“Every day has been a challenge; you’re trying to learn every single day about what’s new. We just want to save as many people [as we can],” said Patel.
As for her own life, in the initial days of the pandemic, Patel would not go home at all to keep her parents safe. She parked herself permanently in a nearby hotel and would shuttle between the hospital and her hotel room after every 12 hour a day shift. She still follows this routine for two weeks every month.
Meanwhile, Patel’s entrepreneurial venture was spiraling as well. She co-founded Zaika, an Indian restaurant, in Manhattan. She caught the entrepreneur bug from her father, says Patel who attended medical school in India and spent 7 years working as a doctor; working alone in the US for most of that time and bringing over her parents later. “My dad was an entrepreneur too – I’m a Patel,” she said. And so, she took the entrepreneurial leap.
The idea behind Zaika was to create a space and connect with people through food. Patel helped with marketing and invested much of her savings in the business, armed with only the hope that it would fly. And for a while, it was wonderful. She developed a network within the community.
“It was so wonderful for me, I built such amazing friendships through Zaika,” she said. Business helped her focus on something outside of medicine. The restaurant was breaking even and would typically generate high revenue during the summer months. Plus, Zaika would often be packed during big UN events, which is just a stone’s throw away. So Patel was optimistic about this March as well, but that’s when COVID hit, sending the restaurant industry into a tailspin.
“All of a sudden everything is taken away from you,” Patel said, pensively. “I lost all of it.”
Zaika did not apply for New York’s Paycheck Protection Program (PPP) because she didn’t believe it would be worth it for them to open the restaurant, even if only temporarily for pickup. Patel and the team pay high rents to maintain a restaurant in this part of the city. And so, she listened to many seminars and kept herself up to date with COVID developments at the hospital, while also noting what members of the New York State Restaurants Association (NYSRA) were saying about the future of the restaurant industry.
“We owners don’t even get unemployment,” Patel explained. “Then there’s the new reality of whether or not people will be mentally ready to sit in a restaurant setting. So the only thing to do is to close Zaika.”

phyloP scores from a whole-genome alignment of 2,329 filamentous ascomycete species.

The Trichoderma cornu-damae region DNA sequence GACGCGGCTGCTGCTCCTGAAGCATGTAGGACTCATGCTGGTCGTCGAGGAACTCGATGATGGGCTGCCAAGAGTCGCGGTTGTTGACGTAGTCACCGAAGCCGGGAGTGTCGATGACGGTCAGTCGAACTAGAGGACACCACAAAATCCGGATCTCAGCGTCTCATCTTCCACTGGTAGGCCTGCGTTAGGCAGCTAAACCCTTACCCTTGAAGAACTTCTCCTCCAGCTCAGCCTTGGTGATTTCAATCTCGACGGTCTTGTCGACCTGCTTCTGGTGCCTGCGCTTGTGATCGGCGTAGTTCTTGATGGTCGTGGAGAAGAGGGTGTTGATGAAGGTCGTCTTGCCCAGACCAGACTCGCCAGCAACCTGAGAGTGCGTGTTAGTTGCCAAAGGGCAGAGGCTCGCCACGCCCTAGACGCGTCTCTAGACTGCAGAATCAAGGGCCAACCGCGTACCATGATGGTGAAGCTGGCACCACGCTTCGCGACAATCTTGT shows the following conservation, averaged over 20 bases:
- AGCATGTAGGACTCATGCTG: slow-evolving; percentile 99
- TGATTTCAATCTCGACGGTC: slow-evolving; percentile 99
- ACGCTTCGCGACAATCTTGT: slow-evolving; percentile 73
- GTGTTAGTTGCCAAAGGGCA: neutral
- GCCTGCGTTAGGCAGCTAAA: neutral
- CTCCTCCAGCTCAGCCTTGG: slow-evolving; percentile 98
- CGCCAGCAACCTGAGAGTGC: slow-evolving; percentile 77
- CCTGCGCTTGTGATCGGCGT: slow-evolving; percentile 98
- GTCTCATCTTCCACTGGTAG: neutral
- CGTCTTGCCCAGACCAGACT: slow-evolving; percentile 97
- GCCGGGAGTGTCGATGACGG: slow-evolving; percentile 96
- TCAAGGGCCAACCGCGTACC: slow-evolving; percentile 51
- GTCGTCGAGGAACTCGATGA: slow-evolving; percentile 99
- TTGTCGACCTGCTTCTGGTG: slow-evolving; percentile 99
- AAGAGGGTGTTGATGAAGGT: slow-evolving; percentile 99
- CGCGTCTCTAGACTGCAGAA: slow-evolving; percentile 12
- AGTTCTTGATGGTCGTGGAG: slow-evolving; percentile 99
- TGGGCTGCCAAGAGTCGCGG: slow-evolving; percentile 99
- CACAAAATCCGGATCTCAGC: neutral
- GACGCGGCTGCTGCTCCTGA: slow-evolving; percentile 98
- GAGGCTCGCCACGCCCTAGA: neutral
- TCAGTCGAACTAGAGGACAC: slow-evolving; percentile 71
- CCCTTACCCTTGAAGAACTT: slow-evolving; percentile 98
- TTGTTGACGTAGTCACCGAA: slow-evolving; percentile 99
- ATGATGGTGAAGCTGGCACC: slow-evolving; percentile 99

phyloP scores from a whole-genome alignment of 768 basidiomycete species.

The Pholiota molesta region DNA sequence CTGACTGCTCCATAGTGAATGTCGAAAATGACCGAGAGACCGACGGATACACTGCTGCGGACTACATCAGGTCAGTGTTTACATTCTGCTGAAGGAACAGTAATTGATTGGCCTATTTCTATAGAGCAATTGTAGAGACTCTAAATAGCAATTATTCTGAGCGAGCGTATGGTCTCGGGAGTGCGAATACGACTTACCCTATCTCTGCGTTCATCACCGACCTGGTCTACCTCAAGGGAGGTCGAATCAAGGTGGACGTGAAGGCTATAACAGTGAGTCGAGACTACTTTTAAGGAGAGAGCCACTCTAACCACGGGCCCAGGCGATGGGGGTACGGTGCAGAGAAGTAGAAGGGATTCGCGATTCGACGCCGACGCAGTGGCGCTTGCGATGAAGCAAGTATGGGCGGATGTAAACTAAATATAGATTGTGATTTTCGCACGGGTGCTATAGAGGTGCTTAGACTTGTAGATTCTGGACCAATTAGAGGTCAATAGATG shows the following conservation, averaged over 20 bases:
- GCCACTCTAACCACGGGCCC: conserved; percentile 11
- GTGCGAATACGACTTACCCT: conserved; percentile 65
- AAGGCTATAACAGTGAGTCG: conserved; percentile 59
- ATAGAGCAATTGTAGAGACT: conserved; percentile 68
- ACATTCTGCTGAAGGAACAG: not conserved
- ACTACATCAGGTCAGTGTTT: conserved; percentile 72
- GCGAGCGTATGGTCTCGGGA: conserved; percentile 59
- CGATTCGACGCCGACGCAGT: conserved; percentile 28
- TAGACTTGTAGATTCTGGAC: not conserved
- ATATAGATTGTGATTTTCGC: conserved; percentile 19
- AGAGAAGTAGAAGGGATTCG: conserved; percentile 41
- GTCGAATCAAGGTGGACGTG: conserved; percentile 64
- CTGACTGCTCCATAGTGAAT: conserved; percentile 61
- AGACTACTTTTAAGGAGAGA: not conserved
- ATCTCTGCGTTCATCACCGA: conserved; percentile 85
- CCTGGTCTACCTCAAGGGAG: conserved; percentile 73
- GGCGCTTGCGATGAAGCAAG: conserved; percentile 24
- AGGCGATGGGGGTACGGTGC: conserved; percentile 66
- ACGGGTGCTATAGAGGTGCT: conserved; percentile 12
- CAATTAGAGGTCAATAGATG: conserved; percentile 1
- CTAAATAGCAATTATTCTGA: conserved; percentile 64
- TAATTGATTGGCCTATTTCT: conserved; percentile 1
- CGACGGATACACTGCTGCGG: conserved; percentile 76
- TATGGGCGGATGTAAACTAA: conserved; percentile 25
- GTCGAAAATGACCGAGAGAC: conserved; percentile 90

For Patel, being a woman of South Asian descent has been a blessing on many fronts. But she often feels the downside of a “cut-throat desi mentality” in the restaurant industry, which does more harm than good. “Everyone’s pulling each other’s legs down, instead of helping,” she said.
But Patel is hopeful that what binds people together is a stronger force. There are so many examples of South Asians coming together during the pandemic, handing out PPEs to medical workers, donating free meals, she says. She is also vociferous about her views on the need for racial justice and recently took a knee along with other colleagues at the lawns of her hospital. “While coats for Black lives,” she said.
Despite all that’s going on with her life and in the country, Patel takes care of her own mental health and her parents’. “I realized I didn’t want to start living my life only once I got married; so I did so much for myself that would make me happy, like buying a home, car, traveling and venturing into entrepreneurship,” Patel said, referring to Zaika. “I slowly started to discover myself and realized the power of being by oneself.” The days she spends alone in the hotel to work at the hospital are long, but she’s so tired at the end of the day that she has no time to think about anything beyond her work.
After much contemplation, we asked Patel again what she thought was the final word on her restaurant’s future. She talked with a heavy sigh, reflecting the hopelessness of the mother of a very sick child, or the partner of a COVID patient, knowing very well that they might not make it.
Read other stories of women on the front lines of COVID